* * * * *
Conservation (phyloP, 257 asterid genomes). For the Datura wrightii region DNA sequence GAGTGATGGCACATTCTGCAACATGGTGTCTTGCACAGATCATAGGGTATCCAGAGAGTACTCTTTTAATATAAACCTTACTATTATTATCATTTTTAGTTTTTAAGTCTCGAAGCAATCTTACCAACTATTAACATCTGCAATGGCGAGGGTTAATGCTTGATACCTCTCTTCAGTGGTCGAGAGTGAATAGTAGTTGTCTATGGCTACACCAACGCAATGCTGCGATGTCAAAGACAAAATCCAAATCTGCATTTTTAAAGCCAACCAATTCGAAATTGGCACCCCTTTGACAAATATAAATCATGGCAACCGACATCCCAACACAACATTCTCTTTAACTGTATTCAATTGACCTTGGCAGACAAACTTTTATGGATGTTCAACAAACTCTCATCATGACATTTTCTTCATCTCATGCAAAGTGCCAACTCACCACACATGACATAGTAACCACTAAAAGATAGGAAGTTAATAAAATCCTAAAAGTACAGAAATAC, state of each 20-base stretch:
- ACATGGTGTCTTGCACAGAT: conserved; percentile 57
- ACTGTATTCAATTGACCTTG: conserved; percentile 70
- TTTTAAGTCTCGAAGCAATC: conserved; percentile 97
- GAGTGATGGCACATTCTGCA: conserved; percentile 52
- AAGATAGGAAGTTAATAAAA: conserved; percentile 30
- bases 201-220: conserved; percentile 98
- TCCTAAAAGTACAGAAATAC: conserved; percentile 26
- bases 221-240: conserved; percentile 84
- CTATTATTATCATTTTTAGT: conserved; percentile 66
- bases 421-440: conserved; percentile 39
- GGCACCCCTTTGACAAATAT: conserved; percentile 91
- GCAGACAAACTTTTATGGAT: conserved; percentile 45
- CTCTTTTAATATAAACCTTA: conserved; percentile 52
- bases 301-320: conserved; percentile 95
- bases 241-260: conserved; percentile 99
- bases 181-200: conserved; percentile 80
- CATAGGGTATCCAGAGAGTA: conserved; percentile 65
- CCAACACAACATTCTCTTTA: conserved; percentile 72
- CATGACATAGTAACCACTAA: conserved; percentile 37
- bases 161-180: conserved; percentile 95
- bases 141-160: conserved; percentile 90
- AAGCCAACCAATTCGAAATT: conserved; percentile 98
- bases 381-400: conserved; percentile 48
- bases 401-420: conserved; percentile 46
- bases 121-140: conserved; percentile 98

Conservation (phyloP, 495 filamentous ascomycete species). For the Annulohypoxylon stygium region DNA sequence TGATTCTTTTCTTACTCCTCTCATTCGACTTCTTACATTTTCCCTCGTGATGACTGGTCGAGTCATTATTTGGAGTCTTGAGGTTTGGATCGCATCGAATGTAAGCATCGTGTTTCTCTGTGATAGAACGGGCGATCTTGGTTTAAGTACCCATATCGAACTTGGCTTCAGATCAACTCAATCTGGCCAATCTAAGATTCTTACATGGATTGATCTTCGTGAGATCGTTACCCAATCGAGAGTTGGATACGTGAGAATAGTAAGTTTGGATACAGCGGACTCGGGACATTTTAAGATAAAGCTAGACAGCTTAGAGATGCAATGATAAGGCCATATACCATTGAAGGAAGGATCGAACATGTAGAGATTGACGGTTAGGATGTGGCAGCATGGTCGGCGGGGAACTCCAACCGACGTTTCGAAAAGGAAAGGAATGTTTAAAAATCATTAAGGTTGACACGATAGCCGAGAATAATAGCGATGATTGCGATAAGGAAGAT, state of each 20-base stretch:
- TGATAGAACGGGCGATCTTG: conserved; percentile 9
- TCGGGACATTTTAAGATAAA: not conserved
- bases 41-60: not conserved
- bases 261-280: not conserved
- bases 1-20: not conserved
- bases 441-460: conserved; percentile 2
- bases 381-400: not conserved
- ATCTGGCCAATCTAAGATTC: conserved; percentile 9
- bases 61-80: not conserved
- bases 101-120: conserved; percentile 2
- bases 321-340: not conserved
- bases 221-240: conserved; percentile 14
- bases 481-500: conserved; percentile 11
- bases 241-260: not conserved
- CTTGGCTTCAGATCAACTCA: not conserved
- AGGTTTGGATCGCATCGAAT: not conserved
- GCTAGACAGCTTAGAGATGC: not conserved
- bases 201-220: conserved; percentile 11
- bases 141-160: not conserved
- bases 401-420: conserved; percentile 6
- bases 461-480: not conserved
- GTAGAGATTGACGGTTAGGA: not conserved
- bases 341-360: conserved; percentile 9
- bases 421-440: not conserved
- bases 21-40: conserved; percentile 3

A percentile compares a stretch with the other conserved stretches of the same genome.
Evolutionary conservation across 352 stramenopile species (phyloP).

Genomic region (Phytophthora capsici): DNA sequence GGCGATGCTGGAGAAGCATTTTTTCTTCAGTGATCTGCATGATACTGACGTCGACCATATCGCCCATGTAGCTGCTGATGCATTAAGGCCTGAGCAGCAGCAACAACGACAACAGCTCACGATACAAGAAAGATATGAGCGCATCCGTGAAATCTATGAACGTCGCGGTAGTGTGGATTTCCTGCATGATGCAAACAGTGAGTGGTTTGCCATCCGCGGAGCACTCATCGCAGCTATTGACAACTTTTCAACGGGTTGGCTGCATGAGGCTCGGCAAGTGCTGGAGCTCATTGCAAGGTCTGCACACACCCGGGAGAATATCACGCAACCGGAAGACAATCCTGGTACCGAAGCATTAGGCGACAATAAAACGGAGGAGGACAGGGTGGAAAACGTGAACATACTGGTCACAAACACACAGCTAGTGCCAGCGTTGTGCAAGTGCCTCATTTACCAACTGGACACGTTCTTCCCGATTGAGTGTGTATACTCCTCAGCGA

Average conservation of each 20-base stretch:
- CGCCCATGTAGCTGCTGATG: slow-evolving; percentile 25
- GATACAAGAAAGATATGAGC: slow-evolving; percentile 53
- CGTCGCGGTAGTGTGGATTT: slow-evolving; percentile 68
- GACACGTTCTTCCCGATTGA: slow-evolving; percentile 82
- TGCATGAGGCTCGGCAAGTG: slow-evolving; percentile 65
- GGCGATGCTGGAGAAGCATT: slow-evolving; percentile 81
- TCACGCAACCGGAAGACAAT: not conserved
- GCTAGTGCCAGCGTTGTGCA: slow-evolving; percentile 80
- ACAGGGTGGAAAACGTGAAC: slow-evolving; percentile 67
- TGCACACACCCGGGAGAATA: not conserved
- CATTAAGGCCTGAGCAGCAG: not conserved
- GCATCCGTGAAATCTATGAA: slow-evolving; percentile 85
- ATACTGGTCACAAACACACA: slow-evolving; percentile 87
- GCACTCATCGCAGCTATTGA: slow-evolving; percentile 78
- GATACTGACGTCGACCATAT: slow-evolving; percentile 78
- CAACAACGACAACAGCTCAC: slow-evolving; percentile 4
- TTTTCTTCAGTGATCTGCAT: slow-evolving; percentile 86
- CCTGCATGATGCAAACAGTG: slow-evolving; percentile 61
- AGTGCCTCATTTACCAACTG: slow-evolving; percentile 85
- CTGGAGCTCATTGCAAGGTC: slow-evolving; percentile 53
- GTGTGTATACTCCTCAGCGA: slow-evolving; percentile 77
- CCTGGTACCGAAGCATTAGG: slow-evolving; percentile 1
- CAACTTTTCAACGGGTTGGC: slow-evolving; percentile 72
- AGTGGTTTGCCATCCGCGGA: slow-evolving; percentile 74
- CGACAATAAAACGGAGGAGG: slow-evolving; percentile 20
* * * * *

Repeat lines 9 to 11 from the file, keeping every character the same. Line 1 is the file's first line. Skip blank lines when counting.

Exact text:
- bases 221-240: conserved; percentile 84
- CTATTATTATCATTTTTAGT: conserved; percentile 66
- bases 421-440: conserved; percentile 39